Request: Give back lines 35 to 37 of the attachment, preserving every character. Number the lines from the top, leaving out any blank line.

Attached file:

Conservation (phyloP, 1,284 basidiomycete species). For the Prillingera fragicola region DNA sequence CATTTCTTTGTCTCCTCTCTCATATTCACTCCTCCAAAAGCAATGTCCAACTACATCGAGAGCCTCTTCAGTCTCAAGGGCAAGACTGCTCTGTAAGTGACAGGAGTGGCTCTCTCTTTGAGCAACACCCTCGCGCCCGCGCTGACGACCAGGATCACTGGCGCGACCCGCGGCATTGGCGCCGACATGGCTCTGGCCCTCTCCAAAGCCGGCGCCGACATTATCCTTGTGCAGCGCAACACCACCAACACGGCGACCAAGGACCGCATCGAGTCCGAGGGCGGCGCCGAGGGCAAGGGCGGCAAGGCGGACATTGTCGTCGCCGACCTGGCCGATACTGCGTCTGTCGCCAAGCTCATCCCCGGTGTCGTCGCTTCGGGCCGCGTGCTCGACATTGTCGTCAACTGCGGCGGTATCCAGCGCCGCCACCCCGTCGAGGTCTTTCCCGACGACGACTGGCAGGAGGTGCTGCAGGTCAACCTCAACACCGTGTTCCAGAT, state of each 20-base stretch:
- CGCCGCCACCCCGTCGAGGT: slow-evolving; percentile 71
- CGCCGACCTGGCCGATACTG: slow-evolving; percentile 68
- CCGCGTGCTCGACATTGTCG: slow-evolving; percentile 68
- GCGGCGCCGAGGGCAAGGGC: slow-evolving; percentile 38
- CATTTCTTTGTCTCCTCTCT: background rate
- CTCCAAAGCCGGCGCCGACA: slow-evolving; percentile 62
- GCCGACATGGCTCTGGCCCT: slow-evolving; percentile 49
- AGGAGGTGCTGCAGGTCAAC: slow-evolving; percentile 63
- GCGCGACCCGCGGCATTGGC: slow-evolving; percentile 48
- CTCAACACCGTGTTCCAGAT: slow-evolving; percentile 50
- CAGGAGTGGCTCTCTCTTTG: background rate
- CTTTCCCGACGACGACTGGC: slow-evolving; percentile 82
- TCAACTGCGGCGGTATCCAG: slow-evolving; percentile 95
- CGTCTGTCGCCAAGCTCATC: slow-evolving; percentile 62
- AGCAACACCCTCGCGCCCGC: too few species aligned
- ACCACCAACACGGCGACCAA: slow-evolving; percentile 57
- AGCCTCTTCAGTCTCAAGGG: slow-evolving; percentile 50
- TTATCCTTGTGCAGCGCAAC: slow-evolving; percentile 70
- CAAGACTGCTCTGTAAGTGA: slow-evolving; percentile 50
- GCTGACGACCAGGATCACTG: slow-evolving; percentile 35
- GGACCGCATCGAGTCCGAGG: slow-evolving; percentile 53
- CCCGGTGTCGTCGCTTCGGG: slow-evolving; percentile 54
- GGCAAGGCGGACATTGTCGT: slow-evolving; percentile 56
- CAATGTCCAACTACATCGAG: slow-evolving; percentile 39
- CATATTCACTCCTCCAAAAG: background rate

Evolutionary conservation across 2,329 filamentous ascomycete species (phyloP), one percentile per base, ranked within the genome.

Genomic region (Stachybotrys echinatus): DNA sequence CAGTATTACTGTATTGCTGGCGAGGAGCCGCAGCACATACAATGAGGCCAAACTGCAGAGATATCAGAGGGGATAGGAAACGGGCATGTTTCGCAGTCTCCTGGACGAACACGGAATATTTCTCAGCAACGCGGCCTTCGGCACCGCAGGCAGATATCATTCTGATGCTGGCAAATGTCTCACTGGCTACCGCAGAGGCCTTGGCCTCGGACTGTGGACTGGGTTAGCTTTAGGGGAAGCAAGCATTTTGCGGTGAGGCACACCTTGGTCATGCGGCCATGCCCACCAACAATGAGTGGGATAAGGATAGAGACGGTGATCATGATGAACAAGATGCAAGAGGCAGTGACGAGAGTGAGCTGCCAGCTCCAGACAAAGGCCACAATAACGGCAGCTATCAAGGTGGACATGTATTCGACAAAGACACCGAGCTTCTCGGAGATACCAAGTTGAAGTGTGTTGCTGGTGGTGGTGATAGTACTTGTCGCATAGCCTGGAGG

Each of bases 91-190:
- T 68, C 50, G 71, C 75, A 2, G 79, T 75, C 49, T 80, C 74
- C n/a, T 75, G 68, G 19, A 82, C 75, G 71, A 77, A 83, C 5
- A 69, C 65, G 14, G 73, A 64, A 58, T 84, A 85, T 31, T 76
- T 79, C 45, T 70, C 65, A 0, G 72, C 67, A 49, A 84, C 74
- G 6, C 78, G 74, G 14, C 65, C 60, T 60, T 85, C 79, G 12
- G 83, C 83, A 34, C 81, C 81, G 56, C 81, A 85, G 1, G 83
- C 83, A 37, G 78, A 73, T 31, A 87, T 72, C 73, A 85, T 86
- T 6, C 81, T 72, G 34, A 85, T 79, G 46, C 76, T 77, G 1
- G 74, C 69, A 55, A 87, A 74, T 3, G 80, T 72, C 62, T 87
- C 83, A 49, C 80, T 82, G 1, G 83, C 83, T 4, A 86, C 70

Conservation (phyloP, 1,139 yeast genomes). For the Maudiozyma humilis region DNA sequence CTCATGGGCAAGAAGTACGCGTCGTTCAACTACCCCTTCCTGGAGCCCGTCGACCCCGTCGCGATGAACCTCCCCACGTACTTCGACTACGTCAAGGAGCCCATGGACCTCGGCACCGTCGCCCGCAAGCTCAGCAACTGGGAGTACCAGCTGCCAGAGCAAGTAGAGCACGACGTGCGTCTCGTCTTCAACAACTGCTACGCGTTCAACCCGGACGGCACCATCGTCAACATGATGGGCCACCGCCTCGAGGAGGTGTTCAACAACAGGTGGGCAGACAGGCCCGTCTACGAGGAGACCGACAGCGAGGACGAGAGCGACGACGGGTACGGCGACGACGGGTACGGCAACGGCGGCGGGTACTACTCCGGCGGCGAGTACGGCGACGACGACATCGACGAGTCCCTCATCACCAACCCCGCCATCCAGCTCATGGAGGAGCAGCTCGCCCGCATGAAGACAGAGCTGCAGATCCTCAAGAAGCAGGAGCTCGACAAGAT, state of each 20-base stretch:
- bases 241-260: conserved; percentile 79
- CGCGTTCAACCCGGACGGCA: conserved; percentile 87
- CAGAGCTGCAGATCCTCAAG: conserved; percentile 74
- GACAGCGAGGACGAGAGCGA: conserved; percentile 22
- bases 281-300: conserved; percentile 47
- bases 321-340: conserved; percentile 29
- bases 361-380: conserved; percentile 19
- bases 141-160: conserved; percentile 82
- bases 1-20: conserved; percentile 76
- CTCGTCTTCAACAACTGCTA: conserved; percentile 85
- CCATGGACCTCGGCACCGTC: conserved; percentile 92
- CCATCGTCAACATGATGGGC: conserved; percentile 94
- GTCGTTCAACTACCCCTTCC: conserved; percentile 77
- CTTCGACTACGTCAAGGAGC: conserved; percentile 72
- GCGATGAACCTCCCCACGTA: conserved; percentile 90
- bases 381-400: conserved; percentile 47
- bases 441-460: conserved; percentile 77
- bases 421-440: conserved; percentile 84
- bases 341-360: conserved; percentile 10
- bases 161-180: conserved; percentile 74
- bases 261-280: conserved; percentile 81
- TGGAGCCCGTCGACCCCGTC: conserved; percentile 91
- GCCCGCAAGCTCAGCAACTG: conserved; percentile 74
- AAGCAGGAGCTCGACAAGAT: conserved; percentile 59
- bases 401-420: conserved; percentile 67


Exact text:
- G 83, C 83, A 34, C 81, C 81, G 56, C 81, A 85, G 1, G 83
- C 83, A 37, G 78, A 73, T 31, A 87, T 72, C 73, A 85, T 86
- T 6, C 81, T 72, G 34, A 85, T 79, G 46, C 76, T 77, G 1